Influenza makes people vulnerable to bacterial infection
Researchers at Sweden’s Karolinska Institutet have described findings leading to so-called “superinfections”, it can also contribute to research onCovid-19.
- Influenza is caused by a virus, but the most common cause of death in influenza patients is secondary pneumonia caused by bacteria, rather than the influenza virus itself.
- While this is well known, what is largely unknown is why influenza infections lead to an increased risk of bacterial pneumonia.
- The Spanish flu, which was an influenza pandemic that swept across the world in 1918–20.
- Unlike many other pandemics, the Spanish flu disproportionately hit young healthy adults.
- And one important reason for this was “superinfections” caused by bacteria, in particular pneumococci.
- Pneumococcal infections are the most common cause of community-acquired pneumonia and a leading global cause of death.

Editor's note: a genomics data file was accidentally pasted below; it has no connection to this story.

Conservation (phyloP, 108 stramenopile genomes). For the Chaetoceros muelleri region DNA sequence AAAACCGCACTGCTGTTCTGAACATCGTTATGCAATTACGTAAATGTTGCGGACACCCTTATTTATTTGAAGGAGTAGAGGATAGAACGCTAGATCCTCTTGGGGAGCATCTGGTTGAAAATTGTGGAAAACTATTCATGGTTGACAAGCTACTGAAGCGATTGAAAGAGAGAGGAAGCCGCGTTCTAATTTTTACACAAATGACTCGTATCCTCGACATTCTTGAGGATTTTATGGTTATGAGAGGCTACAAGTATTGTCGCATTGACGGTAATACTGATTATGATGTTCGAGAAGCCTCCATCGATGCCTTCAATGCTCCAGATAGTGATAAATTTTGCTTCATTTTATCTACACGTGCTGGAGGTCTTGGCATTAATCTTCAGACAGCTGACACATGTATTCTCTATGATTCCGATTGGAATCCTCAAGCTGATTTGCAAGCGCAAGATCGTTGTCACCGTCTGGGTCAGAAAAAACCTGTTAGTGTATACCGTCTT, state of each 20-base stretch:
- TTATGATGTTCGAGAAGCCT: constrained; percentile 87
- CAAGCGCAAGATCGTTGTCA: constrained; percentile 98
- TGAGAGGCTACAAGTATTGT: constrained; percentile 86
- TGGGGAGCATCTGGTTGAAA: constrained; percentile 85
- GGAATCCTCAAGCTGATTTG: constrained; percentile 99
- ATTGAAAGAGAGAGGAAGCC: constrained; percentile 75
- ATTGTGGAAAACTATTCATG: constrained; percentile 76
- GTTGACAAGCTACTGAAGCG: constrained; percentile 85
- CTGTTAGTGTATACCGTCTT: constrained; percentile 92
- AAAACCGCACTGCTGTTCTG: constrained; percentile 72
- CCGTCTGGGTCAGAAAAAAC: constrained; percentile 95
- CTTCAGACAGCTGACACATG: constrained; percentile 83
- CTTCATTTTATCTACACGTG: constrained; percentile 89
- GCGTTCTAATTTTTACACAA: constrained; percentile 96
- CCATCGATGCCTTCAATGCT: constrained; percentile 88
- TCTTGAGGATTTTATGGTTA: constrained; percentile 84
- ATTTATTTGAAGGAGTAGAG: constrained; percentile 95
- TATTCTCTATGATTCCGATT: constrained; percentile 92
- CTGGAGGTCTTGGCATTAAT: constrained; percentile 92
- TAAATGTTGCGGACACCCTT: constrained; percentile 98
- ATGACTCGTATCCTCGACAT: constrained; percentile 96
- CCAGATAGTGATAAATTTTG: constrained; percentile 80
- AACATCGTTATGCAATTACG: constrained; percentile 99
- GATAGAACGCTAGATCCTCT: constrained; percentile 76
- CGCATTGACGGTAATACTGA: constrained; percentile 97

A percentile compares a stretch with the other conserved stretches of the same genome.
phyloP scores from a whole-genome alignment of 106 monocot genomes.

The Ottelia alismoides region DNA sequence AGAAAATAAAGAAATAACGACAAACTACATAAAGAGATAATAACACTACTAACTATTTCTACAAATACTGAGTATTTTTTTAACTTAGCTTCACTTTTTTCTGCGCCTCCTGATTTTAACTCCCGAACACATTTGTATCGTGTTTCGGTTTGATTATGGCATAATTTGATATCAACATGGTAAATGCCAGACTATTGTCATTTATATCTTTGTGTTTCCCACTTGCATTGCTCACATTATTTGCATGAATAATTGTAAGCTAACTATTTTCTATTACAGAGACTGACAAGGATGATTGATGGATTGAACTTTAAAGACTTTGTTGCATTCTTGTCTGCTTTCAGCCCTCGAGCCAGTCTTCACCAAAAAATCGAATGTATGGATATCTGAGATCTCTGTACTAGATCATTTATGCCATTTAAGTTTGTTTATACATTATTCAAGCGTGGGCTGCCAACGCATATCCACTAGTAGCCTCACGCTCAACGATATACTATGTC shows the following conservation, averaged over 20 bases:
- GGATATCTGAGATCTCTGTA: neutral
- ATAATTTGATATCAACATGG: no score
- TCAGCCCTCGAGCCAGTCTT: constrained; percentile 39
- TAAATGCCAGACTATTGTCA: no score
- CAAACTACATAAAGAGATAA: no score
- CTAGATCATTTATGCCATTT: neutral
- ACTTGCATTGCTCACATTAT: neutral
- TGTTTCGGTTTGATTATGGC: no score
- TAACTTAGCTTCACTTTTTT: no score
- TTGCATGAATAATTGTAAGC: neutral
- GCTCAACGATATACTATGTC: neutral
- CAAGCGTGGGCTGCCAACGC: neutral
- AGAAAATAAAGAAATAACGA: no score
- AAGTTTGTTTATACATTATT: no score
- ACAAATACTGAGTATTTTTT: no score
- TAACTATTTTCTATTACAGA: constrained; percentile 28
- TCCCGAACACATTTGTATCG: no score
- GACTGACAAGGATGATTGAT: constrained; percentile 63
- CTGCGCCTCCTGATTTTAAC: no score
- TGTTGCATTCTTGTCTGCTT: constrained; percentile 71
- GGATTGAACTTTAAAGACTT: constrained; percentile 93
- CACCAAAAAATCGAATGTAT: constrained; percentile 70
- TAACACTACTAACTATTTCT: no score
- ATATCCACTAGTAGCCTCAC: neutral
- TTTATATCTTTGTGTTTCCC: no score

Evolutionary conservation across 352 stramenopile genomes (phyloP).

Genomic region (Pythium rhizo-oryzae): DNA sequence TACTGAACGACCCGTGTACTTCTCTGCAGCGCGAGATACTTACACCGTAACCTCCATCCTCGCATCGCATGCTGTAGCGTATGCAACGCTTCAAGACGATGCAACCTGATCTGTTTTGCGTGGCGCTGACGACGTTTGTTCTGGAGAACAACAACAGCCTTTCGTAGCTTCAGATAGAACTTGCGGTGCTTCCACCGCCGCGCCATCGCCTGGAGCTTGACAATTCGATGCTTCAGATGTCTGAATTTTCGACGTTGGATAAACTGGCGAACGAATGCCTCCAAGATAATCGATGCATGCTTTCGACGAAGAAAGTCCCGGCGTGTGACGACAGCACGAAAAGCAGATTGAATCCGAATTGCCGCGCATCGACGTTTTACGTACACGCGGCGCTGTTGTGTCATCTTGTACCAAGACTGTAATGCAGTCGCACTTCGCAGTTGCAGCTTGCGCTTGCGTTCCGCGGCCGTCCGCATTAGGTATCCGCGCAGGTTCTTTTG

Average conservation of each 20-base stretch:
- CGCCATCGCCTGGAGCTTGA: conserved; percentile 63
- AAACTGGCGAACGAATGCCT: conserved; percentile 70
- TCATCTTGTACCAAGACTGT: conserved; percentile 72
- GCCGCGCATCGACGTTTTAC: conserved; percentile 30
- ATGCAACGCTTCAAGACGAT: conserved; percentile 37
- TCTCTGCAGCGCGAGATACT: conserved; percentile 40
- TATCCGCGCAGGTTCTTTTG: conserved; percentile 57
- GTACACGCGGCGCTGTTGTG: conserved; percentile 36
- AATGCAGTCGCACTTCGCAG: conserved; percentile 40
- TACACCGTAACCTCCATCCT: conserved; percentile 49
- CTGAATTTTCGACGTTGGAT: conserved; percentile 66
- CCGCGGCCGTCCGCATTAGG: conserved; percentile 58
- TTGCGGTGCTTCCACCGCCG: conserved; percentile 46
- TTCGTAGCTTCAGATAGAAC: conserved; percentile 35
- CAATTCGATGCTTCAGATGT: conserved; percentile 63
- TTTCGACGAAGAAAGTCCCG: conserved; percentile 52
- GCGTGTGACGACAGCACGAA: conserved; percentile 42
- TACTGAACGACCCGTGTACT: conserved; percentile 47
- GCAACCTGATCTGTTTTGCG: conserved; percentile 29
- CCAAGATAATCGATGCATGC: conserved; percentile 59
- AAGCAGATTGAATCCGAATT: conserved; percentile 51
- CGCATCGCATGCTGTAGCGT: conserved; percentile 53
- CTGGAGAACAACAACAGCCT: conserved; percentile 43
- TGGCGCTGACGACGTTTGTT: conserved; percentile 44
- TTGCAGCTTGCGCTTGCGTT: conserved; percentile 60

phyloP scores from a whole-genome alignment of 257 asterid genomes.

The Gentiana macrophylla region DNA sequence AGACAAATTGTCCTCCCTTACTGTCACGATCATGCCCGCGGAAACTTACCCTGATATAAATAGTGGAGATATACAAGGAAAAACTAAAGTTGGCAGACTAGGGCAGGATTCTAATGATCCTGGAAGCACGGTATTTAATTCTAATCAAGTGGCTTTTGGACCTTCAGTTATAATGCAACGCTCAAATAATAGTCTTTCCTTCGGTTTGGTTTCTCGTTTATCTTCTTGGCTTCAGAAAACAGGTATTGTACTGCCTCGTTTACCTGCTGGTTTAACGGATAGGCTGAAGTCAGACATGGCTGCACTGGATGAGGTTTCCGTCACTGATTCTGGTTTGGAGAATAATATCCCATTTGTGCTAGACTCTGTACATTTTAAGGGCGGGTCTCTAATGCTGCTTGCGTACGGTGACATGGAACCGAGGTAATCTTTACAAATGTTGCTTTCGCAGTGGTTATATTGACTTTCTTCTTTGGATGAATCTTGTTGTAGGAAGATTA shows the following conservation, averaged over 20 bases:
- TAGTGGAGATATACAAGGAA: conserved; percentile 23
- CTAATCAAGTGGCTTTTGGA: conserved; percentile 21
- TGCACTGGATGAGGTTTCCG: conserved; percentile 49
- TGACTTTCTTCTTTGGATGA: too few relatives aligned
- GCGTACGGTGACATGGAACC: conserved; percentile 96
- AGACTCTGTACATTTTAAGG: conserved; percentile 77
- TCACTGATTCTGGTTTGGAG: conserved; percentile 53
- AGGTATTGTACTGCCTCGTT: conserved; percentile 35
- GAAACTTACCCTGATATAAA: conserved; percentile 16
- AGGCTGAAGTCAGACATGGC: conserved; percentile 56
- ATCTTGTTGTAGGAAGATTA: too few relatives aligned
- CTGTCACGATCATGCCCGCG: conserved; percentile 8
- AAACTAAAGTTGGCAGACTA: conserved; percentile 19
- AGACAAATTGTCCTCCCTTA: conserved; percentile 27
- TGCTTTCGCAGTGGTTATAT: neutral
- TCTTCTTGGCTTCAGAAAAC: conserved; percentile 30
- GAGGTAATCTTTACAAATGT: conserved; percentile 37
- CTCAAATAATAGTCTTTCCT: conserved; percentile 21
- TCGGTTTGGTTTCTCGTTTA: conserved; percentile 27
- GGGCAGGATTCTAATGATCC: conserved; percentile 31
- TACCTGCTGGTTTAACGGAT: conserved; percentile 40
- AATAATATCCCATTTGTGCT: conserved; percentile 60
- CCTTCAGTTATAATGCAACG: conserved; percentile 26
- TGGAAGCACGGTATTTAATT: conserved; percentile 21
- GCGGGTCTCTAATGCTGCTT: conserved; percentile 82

- A prior influenza virus infection is often followed by a pneumococcal infection. In the new study, the mechanisms behind this increased susceptibility: influenza induces changes in the lower airways that affect the growth of pneumococci in the lungs.
- Research found that different nutrients and antioxidants, such as vitamin C, leak from the blood.
- This creates an environment in the lungs that favours growth of the bacteria.
- The bacteria adapt to the inflammatory environment by increasing the production of an enzyme called HtrA.
- The presence of HtrA weakens the immune system and promotes bacterial growth in the influenza-infected airways.
- The researchers suggest the results could be used to find new therapies for double infections between the influenza virus and pneumococcal bacteria.
- A possible strategy can therefore be use of protease inhibitors to prevent pneumococcal growth in the lungs.